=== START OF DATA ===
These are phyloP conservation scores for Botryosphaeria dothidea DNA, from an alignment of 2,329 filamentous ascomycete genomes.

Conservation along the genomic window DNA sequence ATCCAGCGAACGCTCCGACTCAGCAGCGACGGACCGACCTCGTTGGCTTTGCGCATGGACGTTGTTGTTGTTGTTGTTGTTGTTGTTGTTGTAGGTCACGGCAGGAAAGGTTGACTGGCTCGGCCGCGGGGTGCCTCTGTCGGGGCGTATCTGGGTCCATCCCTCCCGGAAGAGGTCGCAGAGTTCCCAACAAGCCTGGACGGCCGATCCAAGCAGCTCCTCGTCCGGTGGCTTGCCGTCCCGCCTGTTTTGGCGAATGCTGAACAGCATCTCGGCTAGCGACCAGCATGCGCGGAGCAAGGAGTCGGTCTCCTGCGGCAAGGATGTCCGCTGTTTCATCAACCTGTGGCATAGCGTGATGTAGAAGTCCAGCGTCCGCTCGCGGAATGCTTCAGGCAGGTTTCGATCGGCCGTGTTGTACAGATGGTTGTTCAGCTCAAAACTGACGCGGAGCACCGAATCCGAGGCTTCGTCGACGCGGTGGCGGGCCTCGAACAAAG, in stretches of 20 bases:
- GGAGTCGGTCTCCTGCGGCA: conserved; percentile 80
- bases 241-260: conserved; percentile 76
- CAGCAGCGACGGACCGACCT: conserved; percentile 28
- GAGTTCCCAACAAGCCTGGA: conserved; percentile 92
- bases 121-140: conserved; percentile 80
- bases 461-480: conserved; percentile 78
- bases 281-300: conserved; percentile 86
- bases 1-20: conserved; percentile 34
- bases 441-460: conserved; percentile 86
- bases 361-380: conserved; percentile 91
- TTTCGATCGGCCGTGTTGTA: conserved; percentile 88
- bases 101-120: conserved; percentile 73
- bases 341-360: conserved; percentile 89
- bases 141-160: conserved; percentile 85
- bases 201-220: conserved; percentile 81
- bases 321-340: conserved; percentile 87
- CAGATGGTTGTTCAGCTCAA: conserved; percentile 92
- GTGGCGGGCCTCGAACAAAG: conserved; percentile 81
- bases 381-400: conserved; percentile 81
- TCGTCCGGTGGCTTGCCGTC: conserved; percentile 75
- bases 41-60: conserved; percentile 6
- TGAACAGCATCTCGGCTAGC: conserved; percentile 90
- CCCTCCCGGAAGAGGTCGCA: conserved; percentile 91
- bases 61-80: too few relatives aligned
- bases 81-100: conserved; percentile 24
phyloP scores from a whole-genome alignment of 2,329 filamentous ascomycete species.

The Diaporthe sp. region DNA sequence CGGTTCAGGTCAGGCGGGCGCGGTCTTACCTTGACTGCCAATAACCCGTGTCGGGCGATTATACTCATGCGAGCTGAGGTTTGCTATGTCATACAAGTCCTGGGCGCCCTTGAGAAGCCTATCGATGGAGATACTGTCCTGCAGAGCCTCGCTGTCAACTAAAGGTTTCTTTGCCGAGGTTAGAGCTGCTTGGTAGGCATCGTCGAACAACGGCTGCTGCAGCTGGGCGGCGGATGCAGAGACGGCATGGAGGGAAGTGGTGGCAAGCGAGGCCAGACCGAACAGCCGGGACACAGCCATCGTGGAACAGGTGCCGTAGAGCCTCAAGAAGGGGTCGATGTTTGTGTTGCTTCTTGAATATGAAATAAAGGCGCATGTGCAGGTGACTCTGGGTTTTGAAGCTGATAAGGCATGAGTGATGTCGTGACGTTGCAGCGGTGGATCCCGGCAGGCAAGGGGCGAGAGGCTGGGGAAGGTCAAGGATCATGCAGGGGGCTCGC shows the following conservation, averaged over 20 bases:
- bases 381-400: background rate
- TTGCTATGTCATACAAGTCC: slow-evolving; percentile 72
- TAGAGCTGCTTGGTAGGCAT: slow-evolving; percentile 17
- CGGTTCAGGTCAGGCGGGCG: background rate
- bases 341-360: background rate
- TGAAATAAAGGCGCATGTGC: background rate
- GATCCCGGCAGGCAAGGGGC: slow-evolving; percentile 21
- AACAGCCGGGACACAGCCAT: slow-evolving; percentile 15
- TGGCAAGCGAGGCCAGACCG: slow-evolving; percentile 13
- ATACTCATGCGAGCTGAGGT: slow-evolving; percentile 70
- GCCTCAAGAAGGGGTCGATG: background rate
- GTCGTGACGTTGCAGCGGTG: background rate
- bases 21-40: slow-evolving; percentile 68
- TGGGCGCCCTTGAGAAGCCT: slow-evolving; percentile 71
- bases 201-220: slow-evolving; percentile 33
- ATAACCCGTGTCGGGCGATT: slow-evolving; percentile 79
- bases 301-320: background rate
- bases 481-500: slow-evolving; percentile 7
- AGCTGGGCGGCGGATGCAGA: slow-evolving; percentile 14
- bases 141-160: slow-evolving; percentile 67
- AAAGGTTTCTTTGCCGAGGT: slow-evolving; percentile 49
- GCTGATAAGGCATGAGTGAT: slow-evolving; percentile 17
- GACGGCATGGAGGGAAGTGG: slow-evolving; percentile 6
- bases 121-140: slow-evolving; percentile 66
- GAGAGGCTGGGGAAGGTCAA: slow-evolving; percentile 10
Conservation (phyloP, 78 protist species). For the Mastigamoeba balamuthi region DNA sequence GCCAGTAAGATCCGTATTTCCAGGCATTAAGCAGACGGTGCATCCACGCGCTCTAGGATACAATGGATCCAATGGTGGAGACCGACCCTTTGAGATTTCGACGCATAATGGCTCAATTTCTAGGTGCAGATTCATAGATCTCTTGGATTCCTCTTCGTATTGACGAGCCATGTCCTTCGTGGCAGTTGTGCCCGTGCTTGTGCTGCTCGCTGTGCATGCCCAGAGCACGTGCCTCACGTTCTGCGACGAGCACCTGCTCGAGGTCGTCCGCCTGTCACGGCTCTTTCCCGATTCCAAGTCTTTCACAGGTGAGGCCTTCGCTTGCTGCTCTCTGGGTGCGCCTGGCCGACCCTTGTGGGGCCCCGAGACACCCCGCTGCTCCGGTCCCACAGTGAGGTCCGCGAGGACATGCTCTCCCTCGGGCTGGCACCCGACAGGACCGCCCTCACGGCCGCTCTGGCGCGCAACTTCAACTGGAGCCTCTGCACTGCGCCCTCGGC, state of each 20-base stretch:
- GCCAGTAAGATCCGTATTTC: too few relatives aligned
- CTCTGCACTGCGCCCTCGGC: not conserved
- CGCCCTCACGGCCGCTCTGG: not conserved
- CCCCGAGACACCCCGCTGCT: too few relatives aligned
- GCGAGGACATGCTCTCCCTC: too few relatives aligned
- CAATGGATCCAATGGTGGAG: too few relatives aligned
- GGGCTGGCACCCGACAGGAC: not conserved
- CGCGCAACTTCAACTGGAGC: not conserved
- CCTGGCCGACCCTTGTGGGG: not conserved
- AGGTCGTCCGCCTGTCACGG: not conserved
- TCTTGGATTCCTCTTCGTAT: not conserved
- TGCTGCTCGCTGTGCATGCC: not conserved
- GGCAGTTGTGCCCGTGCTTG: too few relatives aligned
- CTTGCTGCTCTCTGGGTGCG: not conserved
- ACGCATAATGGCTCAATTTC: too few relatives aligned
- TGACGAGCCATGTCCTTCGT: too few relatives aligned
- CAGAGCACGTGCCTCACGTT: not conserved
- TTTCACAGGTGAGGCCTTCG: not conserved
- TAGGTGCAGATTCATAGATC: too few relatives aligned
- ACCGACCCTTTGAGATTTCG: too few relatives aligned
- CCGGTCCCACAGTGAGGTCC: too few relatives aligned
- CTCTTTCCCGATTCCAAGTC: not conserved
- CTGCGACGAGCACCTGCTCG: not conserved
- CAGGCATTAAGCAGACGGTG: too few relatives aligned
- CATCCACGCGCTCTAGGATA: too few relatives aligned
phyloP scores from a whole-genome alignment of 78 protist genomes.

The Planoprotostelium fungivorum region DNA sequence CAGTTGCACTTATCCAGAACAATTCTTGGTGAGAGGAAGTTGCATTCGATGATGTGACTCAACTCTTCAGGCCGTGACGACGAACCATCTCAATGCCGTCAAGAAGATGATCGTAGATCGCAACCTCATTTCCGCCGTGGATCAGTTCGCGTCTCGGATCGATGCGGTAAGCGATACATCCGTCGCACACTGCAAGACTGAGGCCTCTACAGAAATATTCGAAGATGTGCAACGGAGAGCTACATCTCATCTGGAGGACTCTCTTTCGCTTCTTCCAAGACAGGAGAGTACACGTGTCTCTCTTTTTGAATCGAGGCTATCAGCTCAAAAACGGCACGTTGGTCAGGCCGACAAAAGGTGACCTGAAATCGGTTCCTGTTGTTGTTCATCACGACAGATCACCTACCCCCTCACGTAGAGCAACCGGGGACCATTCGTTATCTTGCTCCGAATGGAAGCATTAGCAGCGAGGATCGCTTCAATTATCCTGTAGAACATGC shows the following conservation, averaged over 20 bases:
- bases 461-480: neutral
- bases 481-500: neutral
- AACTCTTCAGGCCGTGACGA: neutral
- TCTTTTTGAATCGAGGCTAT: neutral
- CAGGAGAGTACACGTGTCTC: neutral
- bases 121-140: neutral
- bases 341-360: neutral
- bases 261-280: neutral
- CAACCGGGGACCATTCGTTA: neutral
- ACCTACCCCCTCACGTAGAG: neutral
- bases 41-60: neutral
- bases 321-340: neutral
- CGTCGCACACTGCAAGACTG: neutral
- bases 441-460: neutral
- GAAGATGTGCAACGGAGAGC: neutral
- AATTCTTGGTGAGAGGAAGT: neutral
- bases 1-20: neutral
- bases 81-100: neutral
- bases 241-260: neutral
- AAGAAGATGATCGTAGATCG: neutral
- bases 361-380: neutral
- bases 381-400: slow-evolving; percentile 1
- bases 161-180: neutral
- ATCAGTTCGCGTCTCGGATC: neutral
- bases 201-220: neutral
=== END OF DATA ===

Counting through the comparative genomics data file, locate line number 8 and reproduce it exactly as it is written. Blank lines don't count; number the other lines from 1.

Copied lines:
- bases 461-480: conserved; percentile 78